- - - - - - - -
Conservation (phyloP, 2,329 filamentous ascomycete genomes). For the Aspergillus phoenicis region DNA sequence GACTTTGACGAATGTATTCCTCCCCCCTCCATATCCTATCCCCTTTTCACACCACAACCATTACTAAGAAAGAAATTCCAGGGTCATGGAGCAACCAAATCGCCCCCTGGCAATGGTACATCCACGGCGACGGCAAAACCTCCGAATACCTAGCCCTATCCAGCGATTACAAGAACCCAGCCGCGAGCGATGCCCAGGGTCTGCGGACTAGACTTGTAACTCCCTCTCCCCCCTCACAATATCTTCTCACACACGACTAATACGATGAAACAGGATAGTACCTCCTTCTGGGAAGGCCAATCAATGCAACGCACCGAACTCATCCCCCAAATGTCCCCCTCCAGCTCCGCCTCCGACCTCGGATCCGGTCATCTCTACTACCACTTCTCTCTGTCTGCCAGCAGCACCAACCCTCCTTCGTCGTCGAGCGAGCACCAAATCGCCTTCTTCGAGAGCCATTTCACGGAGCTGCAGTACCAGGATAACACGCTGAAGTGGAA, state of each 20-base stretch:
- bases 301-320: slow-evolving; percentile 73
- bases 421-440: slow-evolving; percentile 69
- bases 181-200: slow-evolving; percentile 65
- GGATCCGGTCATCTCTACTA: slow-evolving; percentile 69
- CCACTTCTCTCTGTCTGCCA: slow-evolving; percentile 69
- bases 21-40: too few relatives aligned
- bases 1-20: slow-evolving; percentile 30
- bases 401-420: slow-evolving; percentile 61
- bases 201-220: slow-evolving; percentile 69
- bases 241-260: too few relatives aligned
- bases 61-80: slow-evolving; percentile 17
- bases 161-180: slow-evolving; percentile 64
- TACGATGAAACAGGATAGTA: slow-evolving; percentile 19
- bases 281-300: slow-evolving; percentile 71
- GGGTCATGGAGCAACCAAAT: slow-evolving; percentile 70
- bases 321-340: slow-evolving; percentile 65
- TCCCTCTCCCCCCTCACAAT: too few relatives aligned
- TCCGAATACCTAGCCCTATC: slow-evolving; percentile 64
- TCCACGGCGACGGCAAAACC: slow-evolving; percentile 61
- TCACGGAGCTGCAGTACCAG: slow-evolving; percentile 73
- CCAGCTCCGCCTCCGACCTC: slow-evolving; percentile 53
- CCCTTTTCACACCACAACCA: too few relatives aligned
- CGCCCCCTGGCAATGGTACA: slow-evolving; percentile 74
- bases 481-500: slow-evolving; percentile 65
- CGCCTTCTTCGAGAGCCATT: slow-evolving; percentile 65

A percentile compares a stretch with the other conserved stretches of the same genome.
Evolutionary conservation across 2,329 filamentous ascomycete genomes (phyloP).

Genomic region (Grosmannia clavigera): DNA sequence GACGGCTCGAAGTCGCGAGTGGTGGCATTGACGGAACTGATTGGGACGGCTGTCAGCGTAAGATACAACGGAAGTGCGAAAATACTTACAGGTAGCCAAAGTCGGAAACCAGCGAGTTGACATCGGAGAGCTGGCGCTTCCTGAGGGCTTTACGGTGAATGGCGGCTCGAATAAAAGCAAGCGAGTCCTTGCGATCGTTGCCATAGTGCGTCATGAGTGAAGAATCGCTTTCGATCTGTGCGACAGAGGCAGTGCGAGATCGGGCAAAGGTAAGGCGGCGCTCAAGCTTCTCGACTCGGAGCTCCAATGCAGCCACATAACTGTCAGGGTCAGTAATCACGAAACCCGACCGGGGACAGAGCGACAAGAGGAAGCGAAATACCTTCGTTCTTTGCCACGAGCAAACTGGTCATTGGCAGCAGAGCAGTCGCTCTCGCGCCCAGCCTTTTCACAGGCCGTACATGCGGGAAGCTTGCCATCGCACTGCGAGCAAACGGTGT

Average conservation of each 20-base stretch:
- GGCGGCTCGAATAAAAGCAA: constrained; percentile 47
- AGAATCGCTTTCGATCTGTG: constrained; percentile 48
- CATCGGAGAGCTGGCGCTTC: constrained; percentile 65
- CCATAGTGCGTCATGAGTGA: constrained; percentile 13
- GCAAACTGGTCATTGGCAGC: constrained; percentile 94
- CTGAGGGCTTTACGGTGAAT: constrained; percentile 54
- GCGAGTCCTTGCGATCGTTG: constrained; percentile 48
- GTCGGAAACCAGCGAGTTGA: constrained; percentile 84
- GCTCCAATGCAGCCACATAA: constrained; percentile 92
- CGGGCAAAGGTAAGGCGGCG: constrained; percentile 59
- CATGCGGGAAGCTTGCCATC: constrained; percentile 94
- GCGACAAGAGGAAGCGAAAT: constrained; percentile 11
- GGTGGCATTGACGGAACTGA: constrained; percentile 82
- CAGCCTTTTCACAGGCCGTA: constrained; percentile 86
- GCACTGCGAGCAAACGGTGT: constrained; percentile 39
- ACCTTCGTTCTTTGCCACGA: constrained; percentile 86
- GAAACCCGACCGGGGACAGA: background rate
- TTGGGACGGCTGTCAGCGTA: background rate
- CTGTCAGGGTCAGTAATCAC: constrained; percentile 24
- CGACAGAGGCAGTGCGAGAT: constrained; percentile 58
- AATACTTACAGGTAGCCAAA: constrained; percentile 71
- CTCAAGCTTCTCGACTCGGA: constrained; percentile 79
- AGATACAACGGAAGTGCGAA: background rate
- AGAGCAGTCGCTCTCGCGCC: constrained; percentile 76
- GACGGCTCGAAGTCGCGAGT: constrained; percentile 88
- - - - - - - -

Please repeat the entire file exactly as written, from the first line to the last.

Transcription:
Conservation (phyloP, 2,329 filamentous ascomycete genomes). For the Aspergillus phoenicis region DNA sequence GACTTTGACGAATGTATTCCTCCCCCCTCCATATCCTATCCCCTTTTCACACCACAACCATTACTAAGAAAGAAATTCCAGGGTCATGGAGCAACCAAATCGCCCCCTGGCAATGGTACATCCACGGCGACGGCAAAACCTCCGAATACCTAGCCCTATCCAGCGATTACAAGAACCCAGCCGCGAGCGATGCCCAGGGTCTGCGGACTAGACTTGTAACTCCCTCTCCCCCCTCACAATATCTTCTCACACACGACTAATACGATGAAACAGGATAGTACCTCCTTCTGGGAAGGCCAATCAATGCAACGCACCGAACTCATCCCCCAAATGTCCCCCTCCAGCTCCGCCTCCGACCTCGGATCCGGTCATCTCTACTACCACTTCTCTCTGTCTGCCAGCAGCACCAACCCTCCTTCGTCGTCGAGCGAGCACCAAATCGCCTTCTTCGAGAGCCATTTCACGGAGCTGCAGTACCAGGATAACACGCTGAAGTGGAA, state of each 20-base stretch:
- bases 301-320: slow-evolving; percentile 73
- bases 421-440: slow-evolving; percentile 69
- bases 181-200: slow-evolving; percentile 65
- GGATCCGGTCATCTCTACTA: slow-evolving; percentile 69
- CCACTTCTCTCTGTCTGCCA: slow-evolving; percentile 69
- bases 21-40: too few relatives aligned
- bases 1-20: slow-evolving; percentile 30
- bases 401-420: slow-evolving; percentile 61
- bases 201-220: slow-evolving; percentile 69
- bases 241-260: too few relatives aligned
- bases 61-80: slow-evolving; percentile 17
- bases 161-180: slow-evolving; percentile 64
- TACGATGAAACAGGATAGTA: slow-evolving; percentile 19
- bases 281-300: slow-evolving; percentile 71
- GGGTCATGGAGCAACCAAAT: slow-evolving; percentile 70
- bases 321-340: slow-evolving; percentile 65
- TCCCTCTCCCCCCTCACAAT: too few relatives aligned
- TCCGAATACCTAGCCCTATC: slow-evolving; percentile 64
- TCCACGGCGACGGCAAAACC: slow-evolving; percentile 61
- TCACGGAGCTGCAGTACCAG: slow-evolving; percentile 73
- CCAGCTCCGCCTCCGACCTC: slow-evolving; percentile 53
- CCCTTTTCACACCACAACCA: too few relatives aligned
- CGCCCCCTGGCAATGGTACA: slow-evolving; percentile 74
- bases 481-500: slow-evolving; percentile 65
- CGCCTTCTTCGAGAGCCATT: slow-evolving; percentile 65

A percentile compares a stretch with the other conserved stretches of the same genome.
Evolutionary conservation across 2,329 filamentous ascomycete genomes (phyloP).

Genomic region (Grosmannia clavigera): DNA sequence GACGGCTCGAAGTCGCGAGTGGTGGCATTGACGGAACTGATTGGGACGGCTGTCAGCGTAAGATACAACGGAAGTGCGAAAATACTTACAGGTAGCCAAAGTCGGAAACCAGCGAGTTGACATCGGAGAGCTGGCGCTTCCTGAGGGCTTTACGGTGAATGGCGGCTCGAATAAAAGCAAGCGAGTCCTTGCGATCGTTGCCATAGTGCGTCATGAGTGAAGAATCGCTTTCGATCTGTGCGACAGAGGCAGTGCGAGATCGGGCAAAGGTAAGGCGGCGCTCAAGCTTCTCGACTCGGAGCTCCAATGCAGCCACATAACTGTCAGGGTCAGTAATCACGAAACCCGACCGGGGACAGAGCGACAAGAGGAAGCGAAATACCTTCGTTCTTTGCCACGAGCAAACTGGTCATTGGCAGCAGAGCAGTCGCTCTCGCGCCCAGCCTTTTCACAGGCCGTACATGCGGGAAGCTTGCCATCGCACTGCGAGCAAACGGTGT

Average conservation of each 20-base stretch:
- GGCGGCTCGAATAAAAGCAA: constrained; percentile 47
- AGAATCGCTTTCGATCTGTG: constrained; percentile 48
- CATCGGAGAGCTGGCGCTTC: constrained; percentile 65
- CCATAGTGCGTCATGAGTGA: constrained; percentile 13
- GCAAACTGGTCATTGGCAGC: constrained; percentile 94
- CTGAGGGCTTTACGGTGAAT: constrained; percentile 54
- GCGAGTCCTTGCGATCGTTG: constrained; percentile 48
- GTCGGAAACCAGCGAGTTGA: constrained; percentile 84
- GCTCCAATGCAGCCACATAA: constrained; percentile 92
- CGGGCAAAGGTAAGGCGGCG: constrained; percentile 59
- CATGCGGGAAGCTTGCCATC: constrained; percentile 94
- GCGACAAGAGGAAGCGAAAT: constrained; percentile 11
- GGTGGCATTGACGGAACTGA: constrained; percentile 82
- CAGCCTTTTCACAGGCCGTA: constrained; percentile 86
- GCACTGCGAGCAAACGGTGT: constrained; percentile 39
- ACCTTCGTTCTTTGCCACGA: constrained; percentile 86
- GAAACCCGACCGGGGACAGA: background rate
- TTGGGACGGCTGTCAGCGTA: background rate
- CTGTCAGGGTCAGTAATCAC: constrained; percentile 24
- CGACAGAGGCAGTGCGAGAT: constrained; percentile 58
- AATACTTACAGGTAGCCAAA: constrained; percentile 71
- CTCAAGCTTCTCGACTCGGA: constrained; percentile 79
- AGATACAACGGAAGTGCGAA: background rate
- AGAGCAGTCGCTCTCGCGCC: constrained; percentile 76
- GACGGCTCGAAGTCGCGAGT: constrained; percentile 88